"An 'Occupational Hazard': Rape in the Military" documentary earns RFK Journalism Award

Today The Bob Edwards Show is featuring an encore presentation of its original documentary, “An ‘Occupational Hazard’: Rape in the Military.”  The Robert F. Kennedy Center for Justice and Human Rights has recognized this feature with its Journalism Award for Radio.  We congratulate all of the winners announced July 15.

One in three of active-duty women serving the U.S. military have reported being the victim of sexual assault while serving, which is double the rate for civilians.  Based on estimates from the Department of Defense, 19,000 servicemen and women were attacked in 2010 (in 2012, that number has increased to 26,000).  However, a vast majority of those violent acts don’t get reported because in the military, victims are required to report within their chain of command.  As such, only eight-percent are brought to justice.  Defending itself in civilian court in 2011, the Pentagon argued that sexual assault is an “occupational hazard” in the military.  


Ariana Klay was assaulted by a fellow Marine Officer and his friend at her home near Marine Barracks Washington. Bob interviewed Ariana and her husband Ben in that same home.Today’s program presents a portrait of the enduring culture in the military which protects criminals while creating a mental, physical and professional trap for the victims.  We hear intimate details from servicemen and women and their families about how Military Sexual Trauma has been a destructive force in their lives.  Advocates share stories and describe why this issue has become their passion.  And lastly, we visit Capitol Hill to hear lawmakers struggle to reform one of the largest and most powerful institutions in the world: the U.S. military.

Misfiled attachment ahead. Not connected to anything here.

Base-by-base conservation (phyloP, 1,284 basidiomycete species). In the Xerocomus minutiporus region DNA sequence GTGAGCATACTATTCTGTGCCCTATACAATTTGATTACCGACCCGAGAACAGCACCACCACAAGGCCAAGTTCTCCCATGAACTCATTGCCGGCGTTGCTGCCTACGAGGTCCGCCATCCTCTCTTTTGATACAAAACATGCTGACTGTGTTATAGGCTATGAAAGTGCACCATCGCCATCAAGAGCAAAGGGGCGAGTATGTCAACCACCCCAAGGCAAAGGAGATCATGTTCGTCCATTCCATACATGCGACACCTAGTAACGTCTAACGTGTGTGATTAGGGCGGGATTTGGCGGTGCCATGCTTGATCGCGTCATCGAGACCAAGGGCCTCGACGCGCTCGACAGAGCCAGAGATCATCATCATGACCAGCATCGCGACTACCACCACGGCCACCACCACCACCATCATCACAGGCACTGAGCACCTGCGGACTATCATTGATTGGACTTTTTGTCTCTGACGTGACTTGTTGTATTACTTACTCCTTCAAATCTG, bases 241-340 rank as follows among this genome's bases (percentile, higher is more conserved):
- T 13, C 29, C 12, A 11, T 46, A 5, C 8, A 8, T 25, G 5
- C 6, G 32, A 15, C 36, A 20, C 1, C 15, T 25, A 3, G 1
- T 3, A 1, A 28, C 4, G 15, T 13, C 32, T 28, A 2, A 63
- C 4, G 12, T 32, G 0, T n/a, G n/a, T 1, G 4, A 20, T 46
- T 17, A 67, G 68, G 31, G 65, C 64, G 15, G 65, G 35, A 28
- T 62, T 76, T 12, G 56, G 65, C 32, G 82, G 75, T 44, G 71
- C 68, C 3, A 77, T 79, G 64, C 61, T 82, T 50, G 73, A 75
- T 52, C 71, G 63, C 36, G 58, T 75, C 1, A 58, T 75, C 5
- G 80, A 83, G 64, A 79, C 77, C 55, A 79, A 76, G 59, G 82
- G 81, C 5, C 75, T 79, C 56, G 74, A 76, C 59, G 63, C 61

Ben Klay learned about his wife’s rape after he caught her trying to kill herself.  Ariana and Ben were both Marine Officers at the time, both had deployed to war zones, and yet, both say the ugliest battle they’ve witnessed took place right here at home.  Ben captures the sentiment of many interviewed throughout this series:

“The ultimate betrayal is the senior leadership.  It’s not farfetched that there are bad people in this world but it baffles the mind to think that the most powerful and possibly the most respected institution in the United States perpetuates, condones, covers up rape and attacks the women, who have been raped in the most degrading way.”

This is a problem that spans the military academies, the active military, and even reaches the Department of Veterans Affairs.  Annie Kendzior was dismissed from the Naval Academy after reporting two incidents of rape by fellow midshipmen.

“Occupational Hazard” originally aired July 30, 2012.  Thursday we will be hearing from more victims and advocates to assess the progress that has been made in the past year.  Stay tuned.

-Ariana Pekary, producer

 Annie Kendzior was raped twice her first year at the Naval Academy, then dismissed within months of reporting the assaults her third year.

Additional Resources:

Protect Our Defenders: http://www.protectourdefenders.com/

Service Women’s Action Network (SWAN): http://servicewomen.org/

The Soldiers Project, which provides free, confidential psychological services for servicemembers:http://www.thesoldiersproject.org/

More about the STOP Act: http://speier.house.gov/index.php?option=com_content&view=article&id=205&Itemid=47

Department of Defense Annual Report on Sexual Assault in the Military for FY 2012: http://www.sapr.mil/index.php/annual-reports

Department of Defense Annual Report on Sexual Assault in the Military for FY 2011: http://www.sapr.mil/media/pdf/reports/Department_of_Defense_Fiscal_Year_2011_Annual_Report_on_